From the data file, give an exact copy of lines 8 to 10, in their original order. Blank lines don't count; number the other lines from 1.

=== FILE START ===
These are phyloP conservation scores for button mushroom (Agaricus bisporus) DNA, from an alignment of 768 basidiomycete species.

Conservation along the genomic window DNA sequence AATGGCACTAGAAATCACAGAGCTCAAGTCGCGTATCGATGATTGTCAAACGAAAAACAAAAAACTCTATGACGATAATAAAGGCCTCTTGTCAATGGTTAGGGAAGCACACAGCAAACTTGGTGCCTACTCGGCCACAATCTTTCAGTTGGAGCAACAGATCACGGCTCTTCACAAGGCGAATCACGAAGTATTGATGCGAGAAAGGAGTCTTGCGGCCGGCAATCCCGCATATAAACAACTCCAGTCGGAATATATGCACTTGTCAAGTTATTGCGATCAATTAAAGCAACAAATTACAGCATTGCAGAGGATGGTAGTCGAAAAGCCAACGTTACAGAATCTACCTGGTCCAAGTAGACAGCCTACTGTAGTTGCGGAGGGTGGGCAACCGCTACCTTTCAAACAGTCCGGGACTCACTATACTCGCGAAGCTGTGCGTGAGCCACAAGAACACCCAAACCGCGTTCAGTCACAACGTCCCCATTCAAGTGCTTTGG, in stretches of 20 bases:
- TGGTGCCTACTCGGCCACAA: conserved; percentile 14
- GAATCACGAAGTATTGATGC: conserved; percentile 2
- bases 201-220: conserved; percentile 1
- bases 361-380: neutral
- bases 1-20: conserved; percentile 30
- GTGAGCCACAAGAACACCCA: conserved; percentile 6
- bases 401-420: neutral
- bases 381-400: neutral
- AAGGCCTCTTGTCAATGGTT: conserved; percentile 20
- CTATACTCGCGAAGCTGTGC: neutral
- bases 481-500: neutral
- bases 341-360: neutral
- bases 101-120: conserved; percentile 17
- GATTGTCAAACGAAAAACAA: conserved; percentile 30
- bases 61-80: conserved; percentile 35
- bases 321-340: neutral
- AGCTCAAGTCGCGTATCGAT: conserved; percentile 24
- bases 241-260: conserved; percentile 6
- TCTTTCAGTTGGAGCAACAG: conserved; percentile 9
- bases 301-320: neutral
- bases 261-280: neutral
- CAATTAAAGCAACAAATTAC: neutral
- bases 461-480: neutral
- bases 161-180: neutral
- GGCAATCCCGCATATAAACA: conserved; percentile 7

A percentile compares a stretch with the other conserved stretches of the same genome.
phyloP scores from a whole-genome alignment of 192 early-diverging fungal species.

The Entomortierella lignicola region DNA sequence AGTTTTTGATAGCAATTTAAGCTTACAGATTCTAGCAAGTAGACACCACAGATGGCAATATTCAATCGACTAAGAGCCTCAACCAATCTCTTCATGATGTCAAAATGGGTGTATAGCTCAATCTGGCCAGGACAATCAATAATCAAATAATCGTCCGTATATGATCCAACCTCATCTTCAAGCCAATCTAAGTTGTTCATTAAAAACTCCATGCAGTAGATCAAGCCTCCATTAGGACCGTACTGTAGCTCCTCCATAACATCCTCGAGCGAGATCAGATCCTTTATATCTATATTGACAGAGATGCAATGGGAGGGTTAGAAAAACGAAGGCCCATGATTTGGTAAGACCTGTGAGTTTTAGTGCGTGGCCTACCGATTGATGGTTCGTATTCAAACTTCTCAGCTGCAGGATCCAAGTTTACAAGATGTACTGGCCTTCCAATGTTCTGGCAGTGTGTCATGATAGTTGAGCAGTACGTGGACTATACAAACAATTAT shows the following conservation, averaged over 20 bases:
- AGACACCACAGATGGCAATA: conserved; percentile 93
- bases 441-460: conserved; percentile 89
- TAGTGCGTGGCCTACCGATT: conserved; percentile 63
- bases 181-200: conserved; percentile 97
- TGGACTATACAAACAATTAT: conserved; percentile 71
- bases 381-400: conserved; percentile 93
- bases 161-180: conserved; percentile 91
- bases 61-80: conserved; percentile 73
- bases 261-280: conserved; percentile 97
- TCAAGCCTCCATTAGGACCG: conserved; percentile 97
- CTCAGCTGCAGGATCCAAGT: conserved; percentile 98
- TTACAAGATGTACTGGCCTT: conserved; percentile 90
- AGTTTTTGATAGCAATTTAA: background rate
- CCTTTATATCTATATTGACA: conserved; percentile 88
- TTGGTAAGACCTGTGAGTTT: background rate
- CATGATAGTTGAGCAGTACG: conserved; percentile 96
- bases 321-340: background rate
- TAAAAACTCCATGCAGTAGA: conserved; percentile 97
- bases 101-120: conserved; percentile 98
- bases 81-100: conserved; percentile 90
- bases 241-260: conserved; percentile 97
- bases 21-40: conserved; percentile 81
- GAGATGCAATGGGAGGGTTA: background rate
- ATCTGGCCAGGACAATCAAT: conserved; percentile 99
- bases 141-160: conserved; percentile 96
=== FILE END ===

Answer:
- GTGAGCCACAAGAACACCCA: conserved; percentile 6
- bases 401-420: neutral
- bases 381-400: neutral